The First Met/Bethany team was a first class, spirit filled team assembled by the Lord. In every facet of the mission experience where our team members were the leaders of, or participated in, ministry opportunities, it was executed in an outstanding way and brought glory to God. Whether it be leading daily devotions, praying with mothers and loving on babies during the Infant Nutrition Program, praying for babies and mothers in the streets of Grand Goave during the distribution of the baby layettes, quilts and stuffed animals, while putting fluoride on the teeth of the 75 orphans from the Children’s Home, or telling bible stories and leading crafts during the mini-VBS. Our team was commended by the Lifeline staff, and other church team members for the exceptional way we delivered, participated and worked to ensure each ministry opportunity was done to the glory of the Lord.

Haiti Mission Trip 2015 Journal Entry 1

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From the Desk of Missionary Lynette Francios

Haiti Mission Trip 2015

Let me just say, the Lords’ presence is in Haiti. It was evident in every facet of the trip; the interactions between team members and leaders, and all contact points with the people in the community.1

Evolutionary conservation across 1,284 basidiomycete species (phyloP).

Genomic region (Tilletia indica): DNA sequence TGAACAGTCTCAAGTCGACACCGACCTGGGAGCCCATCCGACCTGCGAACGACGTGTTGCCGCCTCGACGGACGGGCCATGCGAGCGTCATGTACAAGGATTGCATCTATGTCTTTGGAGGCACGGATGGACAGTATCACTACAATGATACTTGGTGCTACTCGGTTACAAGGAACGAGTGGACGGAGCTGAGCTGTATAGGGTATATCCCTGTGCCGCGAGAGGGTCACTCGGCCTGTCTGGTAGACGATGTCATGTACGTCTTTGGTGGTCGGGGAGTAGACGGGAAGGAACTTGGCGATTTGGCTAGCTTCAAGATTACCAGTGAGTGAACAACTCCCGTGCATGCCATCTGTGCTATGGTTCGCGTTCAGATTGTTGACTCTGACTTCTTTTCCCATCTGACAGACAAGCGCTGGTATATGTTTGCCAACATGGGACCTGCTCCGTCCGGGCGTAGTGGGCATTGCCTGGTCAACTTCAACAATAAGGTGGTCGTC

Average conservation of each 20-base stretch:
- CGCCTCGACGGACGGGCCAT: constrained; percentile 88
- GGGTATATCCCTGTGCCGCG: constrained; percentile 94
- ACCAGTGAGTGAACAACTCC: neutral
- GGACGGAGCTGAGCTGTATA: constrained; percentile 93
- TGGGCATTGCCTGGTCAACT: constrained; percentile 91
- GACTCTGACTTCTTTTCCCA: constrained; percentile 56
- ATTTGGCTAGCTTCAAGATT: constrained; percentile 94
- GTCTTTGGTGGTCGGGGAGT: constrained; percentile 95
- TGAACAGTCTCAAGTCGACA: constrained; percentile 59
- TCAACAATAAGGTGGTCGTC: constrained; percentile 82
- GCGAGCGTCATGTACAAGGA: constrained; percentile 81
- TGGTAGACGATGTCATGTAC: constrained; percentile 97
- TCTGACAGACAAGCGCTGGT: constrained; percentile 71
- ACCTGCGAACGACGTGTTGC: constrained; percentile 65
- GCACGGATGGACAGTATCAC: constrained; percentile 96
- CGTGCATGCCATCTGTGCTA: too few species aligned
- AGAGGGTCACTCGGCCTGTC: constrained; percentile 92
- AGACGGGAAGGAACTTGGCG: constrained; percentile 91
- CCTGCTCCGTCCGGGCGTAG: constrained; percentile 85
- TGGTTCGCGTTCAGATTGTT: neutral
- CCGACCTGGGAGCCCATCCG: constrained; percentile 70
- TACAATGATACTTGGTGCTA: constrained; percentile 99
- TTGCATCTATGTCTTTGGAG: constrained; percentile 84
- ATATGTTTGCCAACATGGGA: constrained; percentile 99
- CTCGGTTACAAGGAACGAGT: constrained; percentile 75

We were picked up from the airport in Port Au Prince, Haiti by Lifeline Ministries personnel on a big yellow school bus, just like the ones we are familiar with in the US, and were soon joined by 3 other teams from Florida, Indiana and Ohio.

2We started the 2 ½ hr journey to Grand Goave, Haiti. We were all excited, anxious, and enamored with the cultural differences we saw out of the bus window. Not to mention, having to quickly get acclimated to the heat. Everyone immediately understood why the last mission meeting prior to travel highlighted the need to hydrate, hydrate, hydrate.

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Once we arrived at the Lifeline Ministries compound in Grand Goave, Haiti, where we’d reside for the next 10 days, the Texas women were immediately upgraded. Woohoo! We found out we would not be living in the dormitories, but that we had been upgraded to our own little cottage, fully equipped with kitchen, dining room, living area, 3 bedrooms and a private bath. Refrigerator, stove, and microwave. Thank you Lord for the blessing!! This was the perfect space for our team to further bond and collaborate, and spend private time with the Lord. Pastor O was upgraded to a private bedroom designed for married couples that he would have shared with Lady O, had she been able to travel with the team this year. The remaining two men in our group were introduced to the men’s dormitory where they’d meet and quickly make friends with the other 10 men that would be sharing that space.

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This year, much of the food provided to us was majority American style food. It was tasty, and the presentation was excellent. The kitchen staff were local Haitian women, who were supported by young teens from the Children’s home on the Lifeline compound. On one of the days, near the end of our stay, we did have Haitian style food for lunch and dinner. Even those that had not gone back for seconds the entire time went back for seconds on that day. The Haitian style food is very yummy!!